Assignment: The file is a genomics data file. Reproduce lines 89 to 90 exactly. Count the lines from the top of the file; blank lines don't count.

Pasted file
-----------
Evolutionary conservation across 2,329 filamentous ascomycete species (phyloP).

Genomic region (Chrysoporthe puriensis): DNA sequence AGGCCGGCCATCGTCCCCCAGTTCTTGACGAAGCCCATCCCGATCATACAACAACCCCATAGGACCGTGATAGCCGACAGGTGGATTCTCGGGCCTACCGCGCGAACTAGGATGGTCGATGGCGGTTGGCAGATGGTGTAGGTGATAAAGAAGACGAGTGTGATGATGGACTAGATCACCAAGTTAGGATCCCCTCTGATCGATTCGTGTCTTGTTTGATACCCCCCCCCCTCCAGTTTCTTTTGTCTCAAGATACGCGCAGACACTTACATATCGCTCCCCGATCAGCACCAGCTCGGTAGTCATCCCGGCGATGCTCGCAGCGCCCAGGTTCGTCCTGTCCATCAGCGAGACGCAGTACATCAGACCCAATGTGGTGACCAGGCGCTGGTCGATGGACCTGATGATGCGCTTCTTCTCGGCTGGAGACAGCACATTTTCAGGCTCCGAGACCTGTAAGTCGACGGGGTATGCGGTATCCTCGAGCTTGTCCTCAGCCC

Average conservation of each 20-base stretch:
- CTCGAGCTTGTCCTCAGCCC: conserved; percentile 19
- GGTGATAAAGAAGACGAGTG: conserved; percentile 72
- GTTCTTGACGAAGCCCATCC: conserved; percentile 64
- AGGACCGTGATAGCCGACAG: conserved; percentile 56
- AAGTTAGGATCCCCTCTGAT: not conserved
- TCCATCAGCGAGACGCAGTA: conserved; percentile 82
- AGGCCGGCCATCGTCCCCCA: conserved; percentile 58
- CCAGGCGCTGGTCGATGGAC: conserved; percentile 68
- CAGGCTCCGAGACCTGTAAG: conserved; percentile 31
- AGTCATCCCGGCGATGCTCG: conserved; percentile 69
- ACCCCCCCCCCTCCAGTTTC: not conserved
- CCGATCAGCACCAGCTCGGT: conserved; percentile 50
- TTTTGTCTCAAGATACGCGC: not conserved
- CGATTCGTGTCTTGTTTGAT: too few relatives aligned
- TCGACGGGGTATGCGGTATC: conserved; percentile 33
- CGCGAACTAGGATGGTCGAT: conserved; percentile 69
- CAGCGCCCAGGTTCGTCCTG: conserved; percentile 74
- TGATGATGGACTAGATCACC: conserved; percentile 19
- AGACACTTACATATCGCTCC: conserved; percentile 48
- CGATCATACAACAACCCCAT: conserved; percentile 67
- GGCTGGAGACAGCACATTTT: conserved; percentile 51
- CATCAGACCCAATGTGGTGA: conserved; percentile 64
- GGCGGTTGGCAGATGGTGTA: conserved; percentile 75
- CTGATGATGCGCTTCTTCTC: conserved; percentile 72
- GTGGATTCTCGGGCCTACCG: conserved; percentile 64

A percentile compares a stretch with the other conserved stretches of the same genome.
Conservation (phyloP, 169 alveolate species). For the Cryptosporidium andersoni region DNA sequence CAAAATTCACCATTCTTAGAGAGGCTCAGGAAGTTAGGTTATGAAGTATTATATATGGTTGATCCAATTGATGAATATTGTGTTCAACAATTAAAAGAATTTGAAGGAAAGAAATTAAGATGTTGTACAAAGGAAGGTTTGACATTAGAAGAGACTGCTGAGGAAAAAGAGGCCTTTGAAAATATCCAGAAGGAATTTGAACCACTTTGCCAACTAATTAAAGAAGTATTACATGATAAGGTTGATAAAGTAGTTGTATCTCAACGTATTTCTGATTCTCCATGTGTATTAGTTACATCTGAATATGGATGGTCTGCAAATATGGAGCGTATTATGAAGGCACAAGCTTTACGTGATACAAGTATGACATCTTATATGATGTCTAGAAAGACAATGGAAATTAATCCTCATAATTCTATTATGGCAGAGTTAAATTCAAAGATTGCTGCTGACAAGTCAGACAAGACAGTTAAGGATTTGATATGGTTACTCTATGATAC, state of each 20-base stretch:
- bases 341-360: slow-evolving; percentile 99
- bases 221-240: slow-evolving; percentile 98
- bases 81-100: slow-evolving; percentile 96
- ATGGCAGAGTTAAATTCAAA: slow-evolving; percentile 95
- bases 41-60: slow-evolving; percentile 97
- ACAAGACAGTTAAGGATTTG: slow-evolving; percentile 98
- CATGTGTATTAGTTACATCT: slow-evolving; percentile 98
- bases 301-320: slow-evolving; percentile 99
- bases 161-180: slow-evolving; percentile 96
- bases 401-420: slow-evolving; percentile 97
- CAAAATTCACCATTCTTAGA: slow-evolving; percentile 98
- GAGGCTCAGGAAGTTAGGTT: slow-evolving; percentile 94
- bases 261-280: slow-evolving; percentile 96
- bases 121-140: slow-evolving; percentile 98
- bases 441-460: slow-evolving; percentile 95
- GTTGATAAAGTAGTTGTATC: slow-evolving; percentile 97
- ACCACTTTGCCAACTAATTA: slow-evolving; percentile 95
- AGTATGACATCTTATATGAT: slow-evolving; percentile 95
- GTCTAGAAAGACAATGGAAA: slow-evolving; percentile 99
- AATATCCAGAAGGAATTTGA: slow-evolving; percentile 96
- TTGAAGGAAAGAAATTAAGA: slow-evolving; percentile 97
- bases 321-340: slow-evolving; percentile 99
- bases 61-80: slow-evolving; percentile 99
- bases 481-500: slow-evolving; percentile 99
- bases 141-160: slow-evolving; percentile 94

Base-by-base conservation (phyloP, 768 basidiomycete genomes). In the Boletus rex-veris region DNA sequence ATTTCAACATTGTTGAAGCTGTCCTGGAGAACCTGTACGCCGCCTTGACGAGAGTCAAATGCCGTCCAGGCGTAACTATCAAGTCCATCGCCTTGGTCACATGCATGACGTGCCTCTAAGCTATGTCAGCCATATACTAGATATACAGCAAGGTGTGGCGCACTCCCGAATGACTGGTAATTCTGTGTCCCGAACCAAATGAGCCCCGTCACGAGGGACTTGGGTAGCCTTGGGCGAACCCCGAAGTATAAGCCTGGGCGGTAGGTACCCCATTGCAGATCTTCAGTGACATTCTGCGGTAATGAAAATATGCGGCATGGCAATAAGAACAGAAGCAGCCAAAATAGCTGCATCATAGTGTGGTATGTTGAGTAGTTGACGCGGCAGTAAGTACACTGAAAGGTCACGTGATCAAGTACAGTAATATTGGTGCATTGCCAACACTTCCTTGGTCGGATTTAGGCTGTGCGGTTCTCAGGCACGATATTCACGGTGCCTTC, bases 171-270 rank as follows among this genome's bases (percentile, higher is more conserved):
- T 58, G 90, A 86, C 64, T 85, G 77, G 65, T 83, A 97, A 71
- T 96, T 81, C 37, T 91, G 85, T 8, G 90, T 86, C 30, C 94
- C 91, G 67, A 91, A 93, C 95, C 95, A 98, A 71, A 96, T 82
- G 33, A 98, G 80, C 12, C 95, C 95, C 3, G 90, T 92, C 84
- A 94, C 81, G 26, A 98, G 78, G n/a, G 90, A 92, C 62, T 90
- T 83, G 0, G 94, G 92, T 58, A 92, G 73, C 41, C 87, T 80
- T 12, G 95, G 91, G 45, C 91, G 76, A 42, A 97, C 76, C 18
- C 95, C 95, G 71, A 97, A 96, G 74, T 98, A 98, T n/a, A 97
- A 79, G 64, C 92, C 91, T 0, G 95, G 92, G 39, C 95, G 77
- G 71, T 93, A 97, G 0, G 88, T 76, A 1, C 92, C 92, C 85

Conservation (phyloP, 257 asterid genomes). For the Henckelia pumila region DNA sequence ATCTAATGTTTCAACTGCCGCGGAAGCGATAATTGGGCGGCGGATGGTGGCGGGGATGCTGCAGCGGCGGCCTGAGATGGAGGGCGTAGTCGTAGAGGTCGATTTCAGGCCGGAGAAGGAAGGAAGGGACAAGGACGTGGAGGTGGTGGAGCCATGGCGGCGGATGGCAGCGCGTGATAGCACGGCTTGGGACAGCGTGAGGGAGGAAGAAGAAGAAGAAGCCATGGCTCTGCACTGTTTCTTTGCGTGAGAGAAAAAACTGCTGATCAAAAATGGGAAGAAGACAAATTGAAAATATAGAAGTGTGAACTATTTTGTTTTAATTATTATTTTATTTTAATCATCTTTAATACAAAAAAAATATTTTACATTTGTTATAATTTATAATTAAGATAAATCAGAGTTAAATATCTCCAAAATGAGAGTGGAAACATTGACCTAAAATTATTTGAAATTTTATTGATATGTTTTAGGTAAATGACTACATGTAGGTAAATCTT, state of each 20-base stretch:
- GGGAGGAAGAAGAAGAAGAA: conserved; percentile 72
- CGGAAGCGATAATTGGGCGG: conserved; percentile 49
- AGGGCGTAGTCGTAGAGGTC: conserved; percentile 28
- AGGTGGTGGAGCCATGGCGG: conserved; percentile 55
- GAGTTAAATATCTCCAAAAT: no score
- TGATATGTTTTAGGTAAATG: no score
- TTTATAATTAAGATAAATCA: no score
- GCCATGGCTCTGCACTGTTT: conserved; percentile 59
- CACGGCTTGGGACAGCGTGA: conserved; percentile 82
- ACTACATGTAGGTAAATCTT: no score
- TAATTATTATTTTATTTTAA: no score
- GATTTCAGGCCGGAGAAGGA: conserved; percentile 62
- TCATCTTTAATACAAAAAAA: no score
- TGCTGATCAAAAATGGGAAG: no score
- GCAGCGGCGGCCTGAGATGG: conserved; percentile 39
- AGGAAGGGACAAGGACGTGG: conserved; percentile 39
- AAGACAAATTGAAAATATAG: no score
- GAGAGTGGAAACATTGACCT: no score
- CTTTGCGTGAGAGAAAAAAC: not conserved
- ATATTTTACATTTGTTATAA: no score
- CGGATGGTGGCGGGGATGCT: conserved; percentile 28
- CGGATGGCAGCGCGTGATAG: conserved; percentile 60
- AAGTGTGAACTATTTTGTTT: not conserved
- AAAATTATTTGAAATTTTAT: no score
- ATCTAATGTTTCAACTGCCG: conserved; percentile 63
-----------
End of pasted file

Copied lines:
- CGGATGGCAGCGCGTGATAG: conserved; percentile 60
- AAGTGTGAACTATTTTGTTT: not conserved